Fisher recruited 50 people to complete the survey through convenience sampling, survivors of Hurricanes Katrina and/or Rita, currently residing in towns affected by the storms in the states of Mississippi and Louisiana.
It was an emotionally taxing journey for Fisher and her mother. “I haven’t detached myself from it entirely. But I’ve had to a little because I’ve been working more on the research end. Some of it was very touching and just plain sad,” Fisher says. “My mom felt it was depressing, but I didn’t get that. Many of the people I surveyed were taking charge of their future, especially the ones I interviewed. They were more willing to share and tell the story—they weren’t looking for sympathy.”
In her research, Fisher found a significant increase in the prevalence of mental health diagnoses five years after hurricanes Katrina and Rita compared with pre-storm reports. Other findings include reported levels of trauma, threat to life, helplessness, and loss.
Moving Forward with Findings
“About midway through February 2011, I realized that I had too much data for my thesis,” Fisher says. “It wasn’t necessary to include the interviews in my thesis—I had the survey quantitative data for the thesis. However, I think that the qualitative interviews add a personal piece that I wanted to include. I entered my survey data and didn’t even get to transcribing my interviews.”
That’s when Fisher’s thesis adviser, Dr. Barbara Nodine, Professor of Psychology and Acting Dean of the College of Arts and Sciences, encouraged her to apply for a summer housing grant to continue her research. After graduation, Fisher stayed on campus recoding data and transcribing the interviews working with her research supervisor Adam Levy, Adjunct Professor of Psychology. She is currently in the process of addressing some of the questions that her research raised, namely, who responded to the disaster, how much funding was spent, and how many mental health professionals and clinics are in the area. She’s finding that a lot of the demographic data either doesn’t exist or isn’t available to the public. Fisher hopes to publish the results of her research in the future.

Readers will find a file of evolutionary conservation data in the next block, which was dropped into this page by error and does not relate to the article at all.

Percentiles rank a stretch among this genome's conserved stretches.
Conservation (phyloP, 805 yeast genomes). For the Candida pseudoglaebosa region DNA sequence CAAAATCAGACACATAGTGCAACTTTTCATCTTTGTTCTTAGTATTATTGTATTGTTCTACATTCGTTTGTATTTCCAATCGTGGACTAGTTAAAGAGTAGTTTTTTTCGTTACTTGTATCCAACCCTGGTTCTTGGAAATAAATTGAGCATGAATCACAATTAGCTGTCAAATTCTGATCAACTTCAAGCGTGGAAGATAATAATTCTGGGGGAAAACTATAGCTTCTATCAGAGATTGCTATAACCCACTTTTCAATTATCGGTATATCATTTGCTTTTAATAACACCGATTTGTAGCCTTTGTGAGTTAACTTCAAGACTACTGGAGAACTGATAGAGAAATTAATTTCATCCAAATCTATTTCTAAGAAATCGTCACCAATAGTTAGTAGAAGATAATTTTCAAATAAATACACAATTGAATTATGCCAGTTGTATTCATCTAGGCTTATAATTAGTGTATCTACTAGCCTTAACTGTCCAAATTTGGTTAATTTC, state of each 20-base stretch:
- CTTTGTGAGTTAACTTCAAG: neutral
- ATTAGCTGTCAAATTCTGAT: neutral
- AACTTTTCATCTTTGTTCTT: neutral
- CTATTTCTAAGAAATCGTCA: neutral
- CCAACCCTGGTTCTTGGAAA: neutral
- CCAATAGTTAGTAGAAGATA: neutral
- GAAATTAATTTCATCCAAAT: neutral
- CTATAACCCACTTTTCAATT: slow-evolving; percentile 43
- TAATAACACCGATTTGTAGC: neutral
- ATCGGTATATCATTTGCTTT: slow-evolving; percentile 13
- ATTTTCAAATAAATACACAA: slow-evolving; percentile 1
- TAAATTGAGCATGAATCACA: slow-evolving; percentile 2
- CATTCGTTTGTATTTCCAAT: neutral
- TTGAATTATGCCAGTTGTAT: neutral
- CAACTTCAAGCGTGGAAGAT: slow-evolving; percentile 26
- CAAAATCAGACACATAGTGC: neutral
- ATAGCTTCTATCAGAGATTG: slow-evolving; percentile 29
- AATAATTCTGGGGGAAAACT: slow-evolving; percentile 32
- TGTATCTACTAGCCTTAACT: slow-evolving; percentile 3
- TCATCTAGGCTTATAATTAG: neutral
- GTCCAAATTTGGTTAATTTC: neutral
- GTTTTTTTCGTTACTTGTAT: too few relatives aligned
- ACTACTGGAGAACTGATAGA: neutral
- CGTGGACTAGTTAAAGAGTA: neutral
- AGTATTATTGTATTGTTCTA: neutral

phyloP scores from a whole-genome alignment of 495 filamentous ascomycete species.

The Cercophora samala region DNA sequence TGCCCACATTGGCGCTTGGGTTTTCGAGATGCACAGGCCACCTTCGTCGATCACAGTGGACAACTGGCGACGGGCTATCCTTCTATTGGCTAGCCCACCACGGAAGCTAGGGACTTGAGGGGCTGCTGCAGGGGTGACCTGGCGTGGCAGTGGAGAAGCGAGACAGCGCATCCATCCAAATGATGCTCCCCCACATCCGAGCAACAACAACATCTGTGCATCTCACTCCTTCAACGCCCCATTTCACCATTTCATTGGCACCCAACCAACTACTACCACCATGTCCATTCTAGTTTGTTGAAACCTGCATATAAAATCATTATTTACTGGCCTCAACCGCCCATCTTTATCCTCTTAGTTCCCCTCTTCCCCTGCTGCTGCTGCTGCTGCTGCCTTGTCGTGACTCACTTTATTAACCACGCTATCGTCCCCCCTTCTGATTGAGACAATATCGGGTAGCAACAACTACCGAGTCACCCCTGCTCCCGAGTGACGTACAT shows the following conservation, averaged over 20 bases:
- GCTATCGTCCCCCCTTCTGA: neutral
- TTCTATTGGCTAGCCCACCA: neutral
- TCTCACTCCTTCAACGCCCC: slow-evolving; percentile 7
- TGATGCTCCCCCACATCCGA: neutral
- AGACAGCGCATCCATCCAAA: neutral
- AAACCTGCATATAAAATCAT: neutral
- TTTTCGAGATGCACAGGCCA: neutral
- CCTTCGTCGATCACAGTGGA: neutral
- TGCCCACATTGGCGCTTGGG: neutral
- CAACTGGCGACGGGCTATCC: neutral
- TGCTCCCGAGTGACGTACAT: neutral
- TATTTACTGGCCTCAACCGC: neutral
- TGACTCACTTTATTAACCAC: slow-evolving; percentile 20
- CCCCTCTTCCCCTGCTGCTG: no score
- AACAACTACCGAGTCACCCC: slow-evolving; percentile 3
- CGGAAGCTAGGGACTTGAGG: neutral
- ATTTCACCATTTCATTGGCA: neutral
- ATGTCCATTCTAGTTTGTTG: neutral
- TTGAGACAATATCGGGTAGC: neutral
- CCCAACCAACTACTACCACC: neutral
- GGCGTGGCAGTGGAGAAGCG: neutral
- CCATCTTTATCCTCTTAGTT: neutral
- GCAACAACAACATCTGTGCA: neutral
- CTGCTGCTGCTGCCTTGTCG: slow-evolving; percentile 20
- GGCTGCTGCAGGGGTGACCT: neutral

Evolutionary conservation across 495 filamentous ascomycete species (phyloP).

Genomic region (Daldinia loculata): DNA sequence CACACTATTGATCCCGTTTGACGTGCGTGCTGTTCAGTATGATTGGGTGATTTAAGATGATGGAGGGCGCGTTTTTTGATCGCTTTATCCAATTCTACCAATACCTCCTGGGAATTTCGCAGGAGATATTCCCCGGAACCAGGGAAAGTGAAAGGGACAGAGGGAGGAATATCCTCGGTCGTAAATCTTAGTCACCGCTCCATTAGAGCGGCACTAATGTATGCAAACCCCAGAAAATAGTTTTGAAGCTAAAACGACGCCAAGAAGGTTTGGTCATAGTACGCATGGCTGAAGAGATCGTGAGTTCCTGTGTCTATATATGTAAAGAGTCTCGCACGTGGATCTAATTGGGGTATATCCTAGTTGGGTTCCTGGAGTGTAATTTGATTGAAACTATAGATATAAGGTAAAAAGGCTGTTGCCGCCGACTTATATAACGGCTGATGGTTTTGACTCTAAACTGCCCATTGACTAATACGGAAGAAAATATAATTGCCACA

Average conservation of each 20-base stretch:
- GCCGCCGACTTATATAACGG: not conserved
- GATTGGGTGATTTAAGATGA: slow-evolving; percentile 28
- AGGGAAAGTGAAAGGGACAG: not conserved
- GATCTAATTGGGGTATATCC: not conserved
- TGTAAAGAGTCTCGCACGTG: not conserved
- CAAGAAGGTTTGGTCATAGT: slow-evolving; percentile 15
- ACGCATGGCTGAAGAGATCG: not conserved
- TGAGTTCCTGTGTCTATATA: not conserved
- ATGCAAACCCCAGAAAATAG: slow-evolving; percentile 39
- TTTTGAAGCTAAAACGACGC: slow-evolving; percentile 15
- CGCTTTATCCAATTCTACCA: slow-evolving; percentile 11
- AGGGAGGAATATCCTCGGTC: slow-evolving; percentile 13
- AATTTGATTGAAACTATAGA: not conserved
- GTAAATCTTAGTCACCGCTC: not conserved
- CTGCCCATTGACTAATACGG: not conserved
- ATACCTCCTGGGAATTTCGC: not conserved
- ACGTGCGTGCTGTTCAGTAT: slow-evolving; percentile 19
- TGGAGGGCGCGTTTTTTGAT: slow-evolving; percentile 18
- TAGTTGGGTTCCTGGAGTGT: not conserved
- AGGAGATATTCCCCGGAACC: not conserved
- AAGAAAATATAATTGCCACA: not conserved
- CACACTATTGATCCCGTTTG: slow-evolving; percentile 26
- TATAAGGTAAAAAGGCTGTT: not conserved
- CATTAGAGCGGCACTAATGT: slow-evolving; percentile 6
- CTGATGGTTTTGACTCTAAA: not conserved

“I’m really glad that I did it,” she says. “It was a lot of work but it was worth it—definitely.”
Now that the summer is just about over, Fisher is transitioning into her first professional position as Adult Intensive Case Manager for Case Management Unit in Harrisburg, Pa. In her new role she’ll meet regularly with adults who experience severe symptomatic mental illness, monitoring their progress and ensuring that they’re using every resource available to them. Connections that Fisher made last summer while working at the Harrisburg area YWCA as Support Unemployment Specialist helped her land the job.
“While I was working at the Y, I was able to make some personal connections pretty quickly, especially when you’re working with a small number of clients intensively. You get to know them and you get to relate to them. I’m really looking forward to making those personal connections again.”